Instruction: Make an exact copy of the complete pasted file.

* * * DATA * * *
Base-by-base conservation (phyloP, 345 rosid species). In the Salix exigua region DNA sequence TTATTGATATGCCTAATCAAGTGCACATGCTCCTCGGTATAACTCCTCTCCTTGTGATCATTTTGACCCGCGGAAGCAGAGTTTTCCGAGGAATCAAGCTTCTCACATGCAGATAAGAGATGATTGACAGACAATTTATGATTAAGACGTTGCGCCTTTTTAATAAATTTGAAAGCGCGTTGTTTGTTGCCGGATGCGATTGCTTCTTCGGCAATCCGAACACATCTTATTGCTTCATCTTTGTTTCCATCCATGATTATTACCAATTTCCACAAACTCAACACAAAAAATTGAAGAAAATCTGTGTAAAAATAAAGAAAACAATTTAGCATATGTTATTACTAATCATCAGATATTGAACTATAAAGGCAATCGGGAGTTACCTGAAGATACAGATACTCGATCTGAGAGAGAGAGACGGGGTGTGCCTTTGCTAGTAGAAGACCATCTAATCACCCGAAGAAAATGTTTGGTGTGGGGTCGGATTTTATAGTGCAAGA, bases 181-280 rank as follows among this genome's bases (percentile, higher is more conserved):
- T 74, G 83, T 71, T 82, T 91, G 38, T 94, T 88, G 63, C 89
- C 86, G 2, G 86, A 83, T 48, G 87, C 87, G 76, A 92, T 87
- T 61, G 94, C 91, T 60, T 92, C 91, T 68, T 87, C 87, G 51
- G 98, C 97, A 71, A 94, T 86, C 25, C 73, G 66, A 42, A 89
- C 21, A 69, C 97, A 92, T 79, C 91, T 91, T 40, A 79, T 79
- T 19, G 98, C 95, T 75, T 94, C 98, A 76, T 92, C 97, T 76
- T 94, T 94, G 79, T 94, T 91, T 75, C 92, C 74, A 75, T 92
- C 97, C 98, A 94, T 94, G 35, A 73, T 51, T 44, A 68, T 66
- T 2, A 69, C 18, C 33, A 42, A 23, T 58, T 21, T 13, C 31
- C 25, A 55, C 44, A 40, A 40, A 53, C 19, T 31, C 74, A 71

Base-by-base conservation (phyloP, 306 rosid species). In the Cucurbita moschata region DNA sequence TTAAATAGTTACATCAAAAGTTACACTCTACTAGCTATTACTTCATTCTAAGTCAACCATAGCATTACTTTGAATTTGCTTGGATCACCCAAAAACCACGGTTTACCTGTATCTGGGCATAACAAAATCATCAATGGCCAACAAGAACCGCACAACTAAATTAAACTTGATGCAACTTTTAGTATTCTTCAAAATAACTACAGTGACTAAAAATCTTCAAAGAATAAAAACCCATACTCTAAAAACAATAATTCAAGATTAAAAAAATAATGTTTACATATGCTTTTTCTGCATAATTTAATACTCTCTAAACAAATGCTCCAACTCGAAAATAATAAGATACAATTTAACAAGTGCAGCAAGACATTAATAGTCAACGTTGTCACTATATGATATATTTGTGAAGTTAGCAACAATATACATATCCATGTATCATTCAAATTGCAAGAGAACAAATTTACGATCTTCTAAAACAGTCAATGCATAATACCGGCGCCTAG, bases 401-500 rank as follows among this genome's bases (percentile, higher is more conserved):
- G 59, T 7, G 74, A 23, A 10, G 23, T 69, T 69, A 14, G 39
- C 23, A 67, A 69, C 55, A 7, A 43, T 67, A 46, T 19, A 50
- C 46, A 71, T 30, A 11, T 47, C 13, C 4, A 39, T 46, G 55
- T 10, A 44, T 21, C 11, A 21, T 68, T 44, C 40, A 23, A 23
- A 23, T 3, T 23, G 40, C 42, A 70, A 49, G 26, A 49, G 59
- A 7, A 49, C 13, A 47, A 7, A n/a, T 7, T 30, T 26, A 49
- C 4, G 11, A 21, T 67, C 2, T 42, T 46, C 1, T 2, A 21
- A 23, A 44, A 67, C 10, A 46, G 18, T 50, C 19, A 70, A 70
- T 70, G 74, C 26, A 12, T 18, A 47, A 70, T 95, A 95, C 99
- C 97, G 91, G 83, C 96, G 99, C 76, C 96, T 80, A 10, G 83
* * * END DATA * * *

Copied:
Base-by-base conservation (phyloP, 345 rosid species). In the Salix exigua region DNA sequence TTATTGATATGCCTAATCAAGTGCACATGCTCCTCGGTATAACTCCTCTCCTTGTGATCATTTTGACCCGCGGAAGCAGAGTTTTCCGAGGAATCAAGCTTCTCACATGCAGATAAGAGATGATTGACAGACAATTTATGATTAAGACGTTGCGCCTTTTTAATAAATTTGAAAGCGCGTTGTTTGTTGCCGGATGCGATTGCTTCTTCGGCAATCCGAACACATCTTATTGCTTCATCTTTGTTTCCATCCATGATTATTACCAATTTCCACAAACTCAACACAAAAAATTGAAGAAAATCTGTGTAAAAATAAAGAAAACAATTTAGCATATGTTATTACTAATCATCAGATATTGAACTATAAAGGCAATCGGGAGTTACCTGAAGATACAGATACTCGATCTGAGAGAGAGAGACGGGGTGTGCCTTTGCTAGTAGAAGACCATCTAATCACCCGAAGAAAATGTTTGGTGTGGGGTCGGATTTTATAGTGCAAGA, bases 181-280 rank as follows among this genome's bases (percentile, higher is more conserved):
- T 74, G 83, T 71, T 82, T 91, G 38, T 94, T 88, G 63, C 89
- C 86, G 2, G 86, A 83, T 48, G 87, C 87, G 76, A 92, T 87
- T 61, G 94, C 91, T 60, T 92, C 91, T 68, T 87, C 87, G 51
- G 98, C 97, A 71, A 94, T 86, C 25, C 73, G 66, A 42, A 89
- C 21, A 69, C 97, A 92, T 79, C 91, T 91, T 40, A 79, T 79
- T 19, G 98, C 95, T 75, T 94, C 98, A 76, T 92, C 97, T 76
- T 94, T 94, G 79, T 94, T 91, T 75, C 92, C 74, A 75, T 92
- C 97, C 98, A 94, T 94, G 35, A 73, T 51, T 44, A 68, T 66
- T 2, A 69, C 18, C 33, A 42, A 23, T 58, T 21, T 13, C 31
- C 25, A 55, C 44, A 40, A 40, A 53, C 19, T 31, C 74, A 71

Base-by-base conservation (phyloP, 306 rosid species). In the Cucurbita moschata region DNA sequence TTAAATAGTTACATCAAAAGTTACACTCTACTAGCTATTACTTCATTCTAAGTCAACCATAGCATTACTTTGAATTTGCTTGGATCACCCAAAAACCACGGTTTACCTGTATCTGGGCATAACAAAATCATCAATGGCCAACAAGAACCGCACAACTAAATTAAACTTGATGCAACTTTTAGTATTCTTCAAAATAACTACAGTGACTAAAAATCTTCAAAGAATAAAAACCCATACTCTAAAAACAATAATTCAAGATTAAAAAAATAATGTTTACATATGCTTTTTCTGCATAATTTAATACTCTCTAAACAAATGCTCCAACTCGAAAATAATAAGATACAATTTAACAAGTGCAGCAAGACATTAATAGTCAACGTTGTCACTATATGATATATTTGTGAAGTTAGCAACAATATACATATCCATGTATCATTCAAATTGCAAGAGAACAAATTTACGATCTTCTAAAACAGTCAATGCATAATACCGGCGCCTAG, bases 401-500 rank as follows among this genome's bases (percentile, higher is more conserved):
- G 59, T 7, G 74, A 23, A 10, G 23, T 69, T 69, A 14, G 39
- C 23, A 67, A 69, C 55, A 7, A 43, T 67, A 46, T 19, A 50
- C 46, A 71, T 30, A 11, T 47, C 13, C 4, A 39, T 46, G 55
- T 10, A 44, T 21, C 11, A 21, T 68, T 44, C 40, A 23, A 23
- A 23, T 3, T 23, G 40, C 42, A 70, A 49, G 26, A 49, G 59
- A 7, A 49, C 13, A 47, A 7, A n/a, T 7, T 30, T 26, A 49
- C 4, G 11, A 21, T 67, C 2, T 42, T 46, C 1, T 2, A 21
- A 23, A 44, A 67, C 10, A 46, G 18, T 50, C 19, A 70, A 70
- T 70, G 74, C 26, A 12, T 18, A 47, A 70, T 95, A 95, C 99
- C 97, G 91, G 83, C 96, G 99, C 76, C 96, T 80, A 10, G 83